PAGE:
In Sweden, a large part of this service-sector growth occurred in the public sector, which offset the rollback of support for social-democratic policies. While the social provisions of the welfare state retained solid support, there was mounting discontent with its bureaucracy, rigidity, and degree of social control.
This criticism originated on the Left, but it was quickly picked up by the well-organized business community, which had, in response to the crisis of the 1970s, militated for a break with the postwar arrangement.
The business community’s central organ, the SAF, invested huge resources in neoliberal think-tanks and in 1983 mobilized a record-breaking 75,000 protesters in opposition to the gutted wage-earner funds proposal.
Almost two decades after the start of this neoliberal offensive, the SAP formally excised reformist socialism from its party program. It shed its declared aim of transforming society by “placing the control of social production into the hands of the people,” a promise that had been the first clause in every program since 1944.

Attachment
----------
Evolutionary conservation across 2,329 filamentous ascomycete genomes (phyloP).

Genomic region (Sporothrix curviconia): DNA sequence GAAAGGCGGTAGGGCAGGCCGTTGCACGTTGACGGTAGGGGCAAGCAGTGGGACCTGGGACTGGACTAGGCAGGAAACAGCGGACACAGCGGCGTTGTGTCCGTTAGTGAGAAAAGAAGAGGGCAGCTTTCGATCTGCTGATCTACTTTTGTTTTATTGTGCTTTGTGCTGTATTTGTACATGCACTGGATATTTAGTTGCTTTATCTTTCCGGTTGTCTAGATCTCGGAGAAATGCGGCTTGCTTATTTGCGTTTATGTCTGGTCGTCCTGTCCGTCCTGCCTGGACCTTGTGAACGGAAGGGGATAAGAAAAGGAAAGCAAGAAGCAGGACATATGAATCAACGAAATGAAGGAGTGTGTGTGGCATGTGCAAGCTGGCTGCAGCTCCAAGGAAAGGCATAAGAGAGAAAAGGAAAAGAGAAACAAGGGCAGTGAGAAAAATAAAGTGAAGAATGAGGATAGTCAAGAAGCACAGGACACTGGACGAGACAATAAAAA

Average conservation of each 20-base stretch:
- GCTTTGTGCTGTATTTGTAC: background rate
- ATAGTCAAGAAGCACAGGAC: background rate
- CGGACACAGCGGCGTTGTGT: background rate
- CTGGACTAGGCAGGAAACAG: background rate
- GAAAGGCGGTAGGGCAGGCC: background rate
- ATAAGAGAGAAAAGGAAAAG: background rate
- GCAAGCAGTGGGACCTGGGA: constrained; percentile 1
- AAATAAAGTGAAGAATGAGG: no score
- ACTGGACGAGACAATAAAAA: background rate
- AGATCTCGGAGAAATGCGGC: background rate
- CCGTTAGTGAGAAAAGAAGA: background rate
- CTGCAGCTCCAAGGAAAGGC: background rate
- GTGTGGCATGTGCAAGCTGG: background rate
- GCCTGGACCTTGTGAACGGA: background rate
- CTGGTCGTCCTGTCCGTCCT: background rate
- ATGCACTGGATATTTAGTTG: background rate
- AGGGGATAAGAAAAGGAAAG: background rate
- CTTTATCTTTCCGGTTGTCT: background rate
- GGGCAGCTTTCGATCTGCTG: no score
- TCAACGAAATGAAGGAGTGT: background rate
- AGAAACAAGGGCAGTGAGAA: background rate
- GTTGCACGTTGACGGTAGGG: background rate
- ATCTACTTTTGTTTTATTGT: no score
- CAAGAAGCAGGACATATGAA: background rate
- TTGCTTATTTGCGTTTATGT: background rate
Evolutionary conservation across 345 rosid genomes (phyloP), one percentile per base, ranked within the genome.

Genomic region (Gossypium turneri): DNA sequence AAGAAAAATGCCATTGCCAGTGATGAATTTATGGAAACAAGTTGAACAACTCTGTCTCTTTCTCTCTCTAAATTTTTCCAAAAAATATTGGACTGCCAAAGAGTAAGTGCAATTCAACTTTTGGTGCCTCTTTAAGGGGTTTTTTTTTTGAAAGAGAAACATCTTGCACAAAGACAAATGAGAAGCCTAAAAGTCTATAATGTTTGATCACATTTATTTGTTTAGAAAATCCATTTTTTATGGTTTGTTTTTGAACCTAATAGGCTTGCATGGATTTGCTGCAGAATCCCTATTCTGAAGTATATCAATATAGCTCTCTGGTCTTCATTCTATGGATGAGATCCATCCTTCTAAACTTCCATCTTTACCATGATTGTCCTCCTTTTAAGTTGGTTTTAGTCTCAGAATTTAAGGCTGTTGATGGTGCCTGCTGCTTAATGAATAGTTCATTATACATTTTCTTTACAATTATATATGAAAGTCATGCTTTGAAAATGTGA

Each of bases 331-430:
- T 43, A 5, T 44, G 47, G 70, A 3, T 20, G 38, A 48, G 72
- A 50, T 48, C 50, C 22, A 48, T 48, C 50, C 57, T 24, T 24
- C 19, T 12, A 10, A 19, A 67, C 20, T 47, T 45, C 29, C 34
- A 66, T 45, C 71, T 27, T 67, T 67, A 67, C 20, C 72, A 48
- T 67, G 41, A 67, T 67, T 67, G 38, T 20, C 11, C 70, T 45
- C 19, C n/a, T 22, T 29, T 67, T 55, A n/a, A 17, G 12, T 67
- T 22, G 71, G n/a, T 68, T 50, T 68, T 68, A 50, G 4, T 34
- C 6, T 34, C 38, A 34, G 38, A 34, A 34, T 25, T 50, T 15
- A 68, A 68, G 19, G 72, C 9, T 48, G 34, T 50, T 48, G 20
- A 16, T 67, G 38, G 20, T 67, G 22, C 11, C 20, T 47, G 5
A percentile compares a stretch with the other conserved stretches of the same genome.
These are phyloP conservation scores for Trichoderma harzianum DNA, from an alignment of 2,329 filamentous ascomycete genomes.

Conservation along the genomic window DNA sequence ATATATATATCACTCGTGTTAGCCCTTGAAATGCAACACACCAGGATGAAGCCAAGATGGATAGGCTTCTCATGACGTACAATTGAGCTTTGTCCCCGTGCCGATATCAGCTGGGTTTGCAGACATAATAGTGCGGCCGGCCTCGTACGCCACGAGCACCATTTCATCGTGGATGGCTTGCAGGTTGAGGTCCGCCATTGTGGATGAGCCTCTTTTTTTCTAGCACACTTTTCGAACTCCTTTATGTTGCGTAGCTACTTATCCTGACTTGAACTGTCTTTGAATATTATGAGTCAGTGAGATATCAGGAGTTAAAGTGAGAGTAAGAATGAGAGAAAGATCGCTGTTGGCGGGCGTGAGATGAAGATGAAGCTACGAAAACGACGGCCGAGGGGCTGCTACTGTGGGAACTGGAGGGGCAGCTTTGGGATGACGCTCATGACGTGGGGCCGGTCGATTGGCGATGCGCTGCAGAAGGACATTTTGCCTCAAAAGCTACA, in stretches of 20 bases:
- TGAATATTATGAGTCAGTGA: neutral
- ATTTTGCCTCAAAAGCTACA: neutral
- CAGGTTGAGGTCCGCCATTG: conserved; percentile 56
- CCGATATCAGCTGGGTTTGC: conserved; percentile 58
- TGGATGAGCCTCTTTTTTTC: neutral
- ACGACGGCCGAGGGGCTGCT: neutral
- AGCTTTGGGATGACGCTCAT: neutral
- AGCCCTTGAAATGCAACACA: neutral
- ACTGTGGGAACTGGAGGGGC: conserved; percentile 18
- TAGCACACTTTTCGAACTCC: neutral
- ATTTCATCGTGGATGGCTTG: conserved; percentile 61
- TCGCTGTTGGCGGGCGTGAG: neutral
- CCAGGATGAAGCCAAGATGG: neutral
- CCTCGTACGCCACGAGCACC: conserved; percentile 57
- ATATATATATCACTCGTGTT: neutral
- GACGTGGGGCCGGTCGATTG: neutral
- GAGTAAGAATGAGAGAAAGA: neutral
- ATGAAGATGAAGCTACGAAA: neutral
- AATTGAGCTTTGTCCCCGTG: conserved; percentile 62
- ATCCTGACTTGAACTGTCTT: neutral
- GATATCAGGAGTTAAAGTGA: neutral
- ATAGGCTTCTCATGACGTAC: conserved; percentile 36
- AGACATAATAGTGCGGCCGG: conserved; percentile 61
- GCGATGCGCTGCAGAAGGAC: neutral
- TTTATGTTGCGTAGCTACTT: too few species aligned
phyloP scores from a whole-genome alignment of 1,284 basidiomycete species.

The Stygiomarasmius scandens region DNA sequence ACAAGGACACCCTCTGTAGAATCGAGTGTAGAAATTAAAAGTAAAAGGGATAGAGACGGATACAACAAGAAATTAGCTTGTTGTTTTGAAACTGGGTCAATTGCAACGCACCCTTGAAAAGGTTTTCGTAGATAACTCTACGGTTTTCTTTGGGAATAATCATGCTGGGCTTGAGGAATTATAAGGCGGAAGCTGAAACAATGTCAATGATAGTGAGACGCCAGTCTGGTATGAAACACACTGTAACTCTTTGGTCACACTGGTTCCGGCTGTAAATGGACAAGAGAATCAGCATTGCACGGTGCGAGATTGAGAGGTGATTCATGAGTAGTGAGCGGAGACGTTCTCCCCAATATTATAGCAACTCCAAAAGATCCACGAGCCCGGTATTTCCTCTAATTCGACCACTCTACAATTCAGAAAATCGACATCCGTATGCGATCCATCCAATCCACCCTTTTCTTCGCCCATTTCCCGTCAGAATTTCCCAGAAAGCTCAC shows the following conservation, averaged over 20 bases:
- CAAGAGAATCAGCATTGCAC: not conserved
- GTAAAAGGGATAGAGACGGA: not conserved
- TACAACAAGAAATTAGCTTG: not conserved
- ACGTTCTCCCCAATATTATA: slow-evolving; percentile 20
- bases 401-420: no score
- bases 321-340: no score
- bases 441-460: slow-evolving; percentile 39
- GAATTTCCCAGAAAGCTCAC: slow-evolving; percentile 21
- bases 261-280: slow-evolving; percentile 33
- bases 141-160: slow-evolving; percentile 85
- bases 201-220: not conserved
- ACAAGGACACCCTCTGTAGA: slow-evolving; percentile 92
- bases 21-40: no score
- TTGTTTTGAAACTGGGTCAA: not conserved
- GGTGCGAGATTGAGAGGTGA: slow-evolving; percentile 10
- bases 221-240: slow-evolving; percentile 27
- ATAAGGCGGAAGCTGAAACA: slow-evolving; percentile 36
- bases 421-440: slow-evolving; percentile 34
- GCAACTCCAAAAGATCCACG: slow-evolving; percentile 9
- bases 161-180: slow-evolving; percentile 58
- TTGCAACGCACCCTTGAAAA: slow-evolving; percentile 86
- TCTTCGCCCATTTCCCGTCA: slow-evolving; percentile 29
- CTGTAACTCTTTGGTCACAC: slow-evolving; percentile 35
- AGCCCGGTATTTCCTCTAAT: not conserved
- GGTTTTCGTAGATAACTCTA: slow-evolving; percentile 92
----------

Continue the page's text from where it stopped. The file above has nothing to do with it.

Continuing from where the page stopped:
In its place, the SAP vowed to “strive for an economic order” in which every human being can “influence the direction and redistribution of production.”
The 1980s also saw the rise of a small but militant white supremacist movement and, consequently, antifascist resistance. By the 1990s, antifascism had become the recruiting ground and backbone for other radical left mobilizations. Together with emerging militant feminist and animal-rights groups, it eschewed parliamentary tactics altogether, practicing direct action and physical confrontation.
Its historical predecessors could be found in extra-parliamentary struggles waged by past environmental and social movements, but its diverse ideological roots lay in Italian and German autonomist Marxism and anarchism.
This current was set back significantly in 2001, however, during a mass protest against an EU summit police provocation that led to full-scale riots and the eventual shooting of three protesters.
Nevertheless, the far left still possesses a high capacity for mobilization on the streets and in campaigning. Indeed, antifascist mobilizations managed to break the back of one of the largest fascist marches in Europe that took place annually between 2000 and 2010 and at its peak gathered three thousand marching fascists. A war of attrition was waged through large-scale counter-mobilizations each year, and after ten years of confrontations the fascists hung up their boots.